Last year, the City’s legal team devised a plan to settle once and for all any future claims against the City of San Angelo’s Hickory groundwater made by future landowners. Seeing the Ford Ranch for sale, and fearing the family estate being split into multiple new tracts and landowners, the City decided to purchase the $45 million ranch all for itself. Then, the City will use its status as landowner to solidify the groundwater legal issues, before finding a new buyer for the ranch.
Gunter isn’t a fan of the need to purchase the ranch. At last week’s HBA forum, she stated further, “Another interesting thing we need to talk about the purchase of the Ford Ranch for $43-50 million is: why did we spend $120 million developing wells and water pipelines into San Angelo if we were nervous about the water rights out there?”
Last week, mayoral candidate Tony Villarreal didn’t directly address the question of the Ford Ranch or water, except to say the higher rates were the reason four seats on council turned over. In reality, only one seat on council was lost ostensibly for the potty water project; two other council members retired. Elizabeth Grindstaff successfully formed a coalition with Water Advisory Board Chair Mike Boyd to kill the water reclamation project last year. She lost re-election to Lane Carter for her efforts.
The politics of water is toxic.
Villarreal went on to stress that his leadership skills were needed to bring all parties together to solve mutual problems. He suggested the county, state and feds need to be involved as well.
When he was Mayor of Fort Stockton, Villarreal said, “We earned the ‘hardest-working shining star-ruled community’ because of the collaboration, economic development, and all of the improvements that we made during that time by working together. It doesn’t happen by one person, I’ll tell you that.”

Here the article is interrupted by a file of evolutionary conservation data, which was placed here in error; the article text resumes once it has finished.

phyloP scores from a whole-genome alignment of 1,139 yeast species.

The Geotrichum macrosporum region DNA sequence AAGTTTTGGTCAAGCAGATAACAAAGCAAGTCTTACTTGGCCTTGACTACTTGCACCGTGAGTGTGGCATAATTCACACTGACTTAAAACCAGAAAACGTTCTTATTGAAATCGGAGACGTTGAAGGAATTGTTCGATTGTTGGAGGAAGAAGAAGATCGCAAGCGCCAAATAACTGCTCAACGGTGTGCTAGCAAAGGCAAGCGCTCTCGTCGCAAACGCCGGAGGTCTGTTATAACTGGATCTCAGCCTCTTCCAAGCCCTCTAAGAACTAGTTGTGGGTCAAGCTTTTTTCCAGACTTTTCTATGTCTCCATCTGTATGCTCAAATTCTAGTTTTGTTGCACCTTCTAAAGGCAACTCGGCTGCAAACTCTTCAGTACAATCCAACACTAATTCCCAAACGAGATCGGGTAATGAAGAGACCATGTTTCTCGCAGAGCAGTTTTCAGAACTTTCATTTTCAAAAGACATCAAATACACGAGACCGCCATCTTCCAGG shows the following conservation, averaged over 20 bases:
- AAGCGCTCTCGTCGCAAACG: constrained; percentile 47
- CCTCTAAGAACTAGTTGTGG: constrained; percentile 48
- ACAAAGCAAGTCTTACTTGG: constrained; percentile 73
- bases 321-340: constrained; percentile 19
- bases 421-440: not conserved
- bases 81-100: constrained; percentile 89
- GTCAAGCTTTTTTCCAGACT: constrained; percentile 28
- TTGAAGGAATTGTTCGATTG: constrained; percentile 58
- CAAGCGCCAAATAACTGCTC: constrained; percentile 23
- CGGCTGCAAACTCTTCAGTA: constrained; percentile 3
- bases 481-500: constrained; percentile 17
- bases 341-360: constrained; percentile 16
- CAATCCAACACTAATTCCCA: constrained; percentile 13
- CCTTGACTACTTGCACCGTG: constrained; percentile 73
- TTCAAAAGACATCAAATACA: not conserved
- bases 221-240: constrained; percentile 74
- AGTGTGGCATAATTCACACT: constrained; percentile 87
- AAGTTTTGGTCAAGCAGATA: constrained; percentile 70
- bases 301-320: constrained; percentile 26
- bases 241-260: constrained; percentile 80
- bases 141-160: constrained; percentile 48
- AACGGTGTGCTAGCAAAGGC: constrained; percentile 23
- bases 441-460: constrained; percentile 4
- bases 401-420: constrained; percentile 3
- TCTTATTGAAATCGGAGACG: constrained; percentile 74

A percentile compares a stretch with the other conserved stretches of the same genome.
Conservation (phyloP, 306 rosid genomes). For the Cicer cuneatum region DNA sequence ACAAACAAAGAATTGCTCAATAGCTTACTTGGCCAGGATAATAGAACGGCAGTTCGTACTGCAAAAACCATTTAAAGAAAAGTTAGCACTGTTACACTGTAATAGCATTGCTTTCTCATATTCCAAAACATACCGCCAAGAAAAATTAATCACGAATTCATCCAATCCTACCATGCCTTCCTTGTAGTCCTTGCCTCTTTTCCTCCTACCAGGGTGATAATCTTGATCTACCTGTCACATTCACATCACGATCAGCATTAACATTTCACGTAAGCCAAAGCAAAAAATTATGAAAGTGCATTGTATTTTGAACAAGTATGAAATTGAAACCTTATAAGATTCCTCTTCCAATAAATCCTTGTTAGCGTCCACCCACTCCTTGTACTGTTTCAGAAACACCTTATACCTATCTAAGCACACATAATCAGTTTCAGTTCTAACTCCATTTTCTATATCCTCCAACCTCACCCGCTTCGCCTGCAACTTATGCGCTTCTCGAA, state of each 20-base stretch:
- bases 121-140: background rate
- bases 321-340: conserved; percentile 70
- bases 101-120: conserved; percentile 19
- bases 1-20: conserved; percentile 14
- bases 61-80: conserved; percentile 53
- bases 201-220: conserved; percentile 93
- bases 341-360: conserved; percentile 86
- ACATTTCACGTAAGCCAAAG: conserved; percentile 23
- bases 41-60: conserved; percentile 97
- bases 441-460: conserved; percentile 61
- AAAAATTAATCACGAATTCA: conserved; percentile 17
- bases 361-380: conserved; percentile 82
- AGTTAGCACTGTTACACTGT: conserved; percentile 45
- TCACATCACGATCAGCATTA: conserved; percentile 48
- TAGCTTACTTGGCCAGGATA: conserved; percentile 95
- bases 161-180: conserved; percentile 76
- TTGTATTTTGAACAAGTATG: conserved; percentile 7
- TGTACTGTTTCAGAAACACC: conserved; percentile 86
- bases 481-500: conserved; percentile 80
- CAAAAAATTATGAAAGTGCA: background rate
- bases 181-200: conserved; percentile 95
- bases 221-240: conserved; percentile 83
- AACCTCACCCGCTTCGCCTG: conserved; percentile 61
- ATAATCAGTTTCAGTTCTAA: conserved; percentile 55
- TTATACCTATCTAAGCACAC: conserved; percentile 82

Tuesday, Councilwoman Charlotte Farmer, who is also running for mayor, made the motion to retain the current high water rate structure many are complaining about.
“I just don’t see that we can do anything at this time. And being an election year, I certainly hate to be the one to say I make a motion not to do any refunds at this time,” Farmer said Tuesday. “But I don’t think it is financially responsible for the City to give that (money) back, so I do make that motion.”
Councilman Lane Carter seconded Farmer’s motion to retain the five-year rate structure.
Councilman Harry Thomas noted that the five-year plan will eventually generate a 75-day fund balance for the Water Enterprise Fund. That way, with no revenue at all, the water department will operate for at least 75 days. The water department requires $4.8 million in the bank to meet the 75-day fund balance goal. Currently, it has $3.1 million cash on hand. Thomas estimates this covers about 50 days of expenses, or about two-thirds to obtaining the goal.
Thomas guessed it won’t be until sometime past the year 2020 before there is a chance of a rebate or rate rollback for water customers.